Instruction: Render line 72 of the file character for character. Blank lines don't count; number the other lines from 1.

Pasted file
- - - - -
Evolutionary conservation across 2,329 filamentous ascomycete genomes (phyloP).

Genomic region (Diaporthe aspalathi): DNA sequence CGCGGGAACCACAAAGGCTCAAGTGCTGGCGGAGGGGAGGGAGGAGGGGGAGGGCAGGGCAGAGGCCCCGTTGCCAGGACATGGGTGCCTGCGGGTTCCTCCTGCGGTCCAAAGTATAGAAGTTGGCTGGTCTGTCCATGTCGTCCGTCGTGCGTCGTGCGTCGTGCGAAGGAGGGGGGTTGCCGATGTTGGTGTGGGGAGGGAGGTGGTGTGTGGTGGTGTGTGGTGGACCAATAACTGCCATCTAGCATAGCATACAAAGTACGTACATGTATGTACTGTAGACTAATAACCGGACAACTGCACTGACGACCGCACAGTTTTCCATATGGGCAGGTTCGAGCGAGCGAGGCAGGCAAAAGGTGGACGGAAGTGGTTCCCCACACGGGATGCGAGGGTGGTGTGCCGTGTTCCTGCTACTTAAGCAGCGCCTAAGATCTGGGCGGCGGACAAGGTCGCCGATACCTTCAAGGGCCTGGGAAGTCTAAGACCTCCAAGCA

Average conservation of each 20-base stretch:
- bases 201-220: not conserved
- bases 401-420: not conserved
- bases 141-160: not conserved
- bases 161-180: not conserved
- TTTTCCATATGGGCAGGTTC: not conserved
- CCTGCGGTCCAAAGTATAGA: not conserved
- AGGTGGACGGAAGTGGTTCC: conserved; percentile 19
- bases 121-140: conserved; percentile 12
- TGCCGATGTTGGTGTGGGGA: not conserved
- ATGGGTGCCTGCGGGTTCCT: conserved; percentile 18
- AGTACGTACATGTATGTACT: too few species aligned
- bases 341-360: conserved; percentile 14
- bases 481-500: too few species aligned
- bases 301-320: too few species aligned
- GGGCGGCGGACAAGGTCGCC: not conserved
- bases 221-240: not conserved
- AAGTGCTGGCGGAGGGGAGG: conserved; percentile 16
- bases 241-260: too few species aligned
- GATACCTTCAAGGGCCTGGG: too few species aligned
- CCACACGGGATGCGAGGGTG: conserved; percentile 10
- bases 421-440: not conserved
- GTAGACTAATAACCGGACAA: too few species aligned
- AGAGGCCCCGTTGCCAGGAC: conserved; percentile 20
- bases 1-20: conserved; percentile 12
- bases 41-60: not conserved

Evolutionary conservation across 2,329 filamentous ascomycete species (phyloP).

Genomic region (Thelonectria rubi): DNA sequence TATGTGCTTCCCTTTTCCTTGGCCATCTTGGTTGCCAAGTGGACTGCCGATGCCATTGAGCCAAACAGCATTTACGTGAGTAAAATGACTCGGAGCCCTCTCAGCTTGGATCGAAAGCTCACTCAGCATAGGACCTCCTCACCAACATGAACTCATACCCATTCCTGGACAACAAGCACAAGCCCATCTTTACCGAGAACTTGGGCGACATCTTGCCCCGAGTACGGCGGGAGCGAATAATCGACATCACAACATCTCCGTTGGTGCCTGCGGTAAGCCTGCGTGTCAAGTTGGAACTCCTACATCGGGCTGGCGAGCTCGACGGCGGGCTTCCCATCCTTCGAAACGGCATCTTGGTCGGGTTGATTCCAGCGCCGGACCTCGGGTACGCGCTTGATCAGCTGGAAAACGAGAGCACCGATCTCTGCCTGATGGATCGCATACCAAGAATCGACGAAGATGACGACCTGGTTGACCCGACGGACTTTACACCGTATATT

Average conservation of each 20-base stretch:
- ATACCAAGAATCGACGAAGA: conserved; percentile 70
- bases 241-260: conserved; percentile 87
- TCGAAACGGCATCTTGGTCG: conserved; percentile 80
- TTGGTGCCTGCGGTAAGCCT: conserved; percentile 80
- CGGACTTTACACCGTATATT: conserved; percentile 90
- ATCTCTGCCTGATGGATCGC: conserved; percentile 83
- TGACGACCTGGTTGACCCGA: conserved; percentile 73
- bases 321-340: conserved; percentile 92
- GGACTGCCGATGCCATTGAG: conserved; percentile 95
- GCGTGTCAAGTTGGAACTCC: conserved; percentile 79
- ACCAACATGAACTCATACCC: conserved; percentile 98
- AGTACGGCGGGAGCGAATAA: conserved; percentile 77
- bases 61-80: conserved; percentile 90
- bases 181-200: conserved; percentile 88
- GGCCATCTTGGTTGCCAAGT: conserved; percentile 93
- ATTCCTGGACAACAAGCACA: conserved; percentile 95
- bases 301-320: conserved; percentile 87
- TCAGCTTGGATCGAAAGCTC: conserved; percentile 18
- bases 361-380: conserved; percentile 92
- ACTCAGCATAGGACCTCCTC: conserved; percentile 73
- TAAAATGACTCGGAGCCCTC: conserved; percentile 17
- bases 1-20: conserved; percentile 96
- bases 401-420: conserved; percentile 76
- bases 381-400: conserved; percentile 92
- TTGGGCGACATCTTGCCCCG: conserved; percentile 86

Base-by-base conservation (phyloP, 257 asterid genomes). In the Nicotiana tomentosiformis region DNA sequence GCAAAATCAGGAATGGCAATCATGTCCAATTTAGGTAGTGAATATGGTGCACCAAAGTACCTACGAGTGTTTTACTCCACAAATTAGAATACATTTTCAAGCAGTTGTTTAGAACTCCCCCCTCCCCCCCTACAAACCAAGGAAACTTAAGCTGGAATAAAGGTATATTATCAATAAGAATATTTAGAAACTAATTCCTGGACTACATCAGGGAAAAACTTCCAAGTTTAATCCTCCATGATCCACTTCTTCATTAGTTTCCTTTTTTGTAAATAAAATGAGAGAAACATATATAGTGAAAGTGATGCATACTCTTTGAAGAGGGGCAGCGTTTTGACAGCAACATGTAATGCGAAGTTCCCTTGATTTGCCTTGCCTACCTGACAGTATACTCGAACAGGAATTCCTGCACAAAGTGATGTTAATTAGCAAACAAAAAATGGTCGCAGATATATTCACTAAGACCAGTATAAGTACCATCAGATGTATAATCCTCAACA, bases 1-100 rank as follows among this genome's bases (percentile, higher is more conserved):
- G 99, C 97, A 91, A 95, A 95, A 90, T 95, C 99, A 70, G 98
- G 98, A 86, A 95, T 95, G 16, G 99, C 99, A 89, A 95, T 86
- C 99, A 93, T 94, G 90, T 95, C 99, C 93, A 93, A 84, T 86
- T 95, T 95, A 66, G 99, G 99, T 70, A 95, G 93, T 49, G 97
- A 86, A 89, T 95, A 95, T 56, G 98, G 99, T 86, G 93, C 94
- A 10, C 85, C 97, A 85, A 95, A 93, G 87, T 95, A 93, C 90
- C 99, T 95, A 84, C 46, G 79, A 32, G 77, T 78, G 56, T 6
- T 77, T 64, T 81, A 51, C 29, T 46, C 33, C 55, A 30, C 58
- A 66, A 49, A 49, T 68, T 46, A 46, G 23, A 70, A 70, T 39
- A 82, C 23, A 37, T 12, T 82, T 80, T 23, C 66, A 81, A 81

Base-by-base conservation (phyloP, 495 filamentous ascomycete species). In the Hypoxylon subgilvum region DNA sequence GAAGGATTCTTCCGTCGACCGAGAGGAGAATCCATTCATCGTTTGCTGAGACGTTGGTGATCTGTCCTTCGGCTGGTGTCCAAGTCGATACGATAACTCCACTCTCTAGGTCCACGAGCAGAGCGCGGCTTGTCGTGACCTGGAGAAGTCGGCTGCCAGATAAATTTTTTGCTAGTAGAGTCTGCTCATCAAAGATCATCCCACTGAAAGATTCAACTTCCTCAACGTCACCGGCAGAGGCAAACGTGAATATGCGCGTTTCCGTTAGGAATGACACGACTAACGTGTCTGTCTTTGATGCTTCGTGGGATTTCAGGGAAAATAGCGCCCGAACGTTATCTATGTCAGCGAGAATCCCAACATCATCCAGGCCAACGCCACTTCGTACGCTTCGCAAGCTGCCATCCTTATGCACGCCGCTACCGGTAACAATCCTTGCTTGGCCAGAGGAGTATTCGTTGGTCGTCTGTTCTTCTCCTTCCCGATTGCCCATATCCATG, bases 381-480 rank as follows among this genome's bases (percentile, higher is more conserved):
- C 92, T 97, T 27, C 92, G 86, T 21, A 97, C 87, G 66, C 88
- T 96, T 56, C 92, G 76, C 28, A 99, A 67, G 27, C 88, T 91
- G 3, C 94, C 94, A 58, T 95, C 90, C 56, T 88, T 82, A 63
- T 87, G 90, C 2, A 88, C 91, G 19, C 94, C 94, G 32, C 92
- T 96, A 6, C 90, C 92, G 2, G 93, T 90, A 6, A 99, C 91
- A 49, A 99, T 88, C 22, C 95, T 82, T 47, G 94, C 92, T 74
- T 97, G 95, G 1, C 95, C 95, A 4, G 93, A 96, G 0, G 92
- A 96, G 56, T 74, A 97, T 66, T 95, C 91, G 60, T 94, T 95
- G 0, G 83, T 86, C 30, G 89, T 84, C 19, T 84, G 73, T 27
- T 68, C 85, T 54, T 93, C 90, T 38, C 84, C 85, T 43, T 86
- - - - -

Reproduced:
- T 87, G 90, C 2, A 88, C 91, G 19, C 94, C 94, G 32, C 92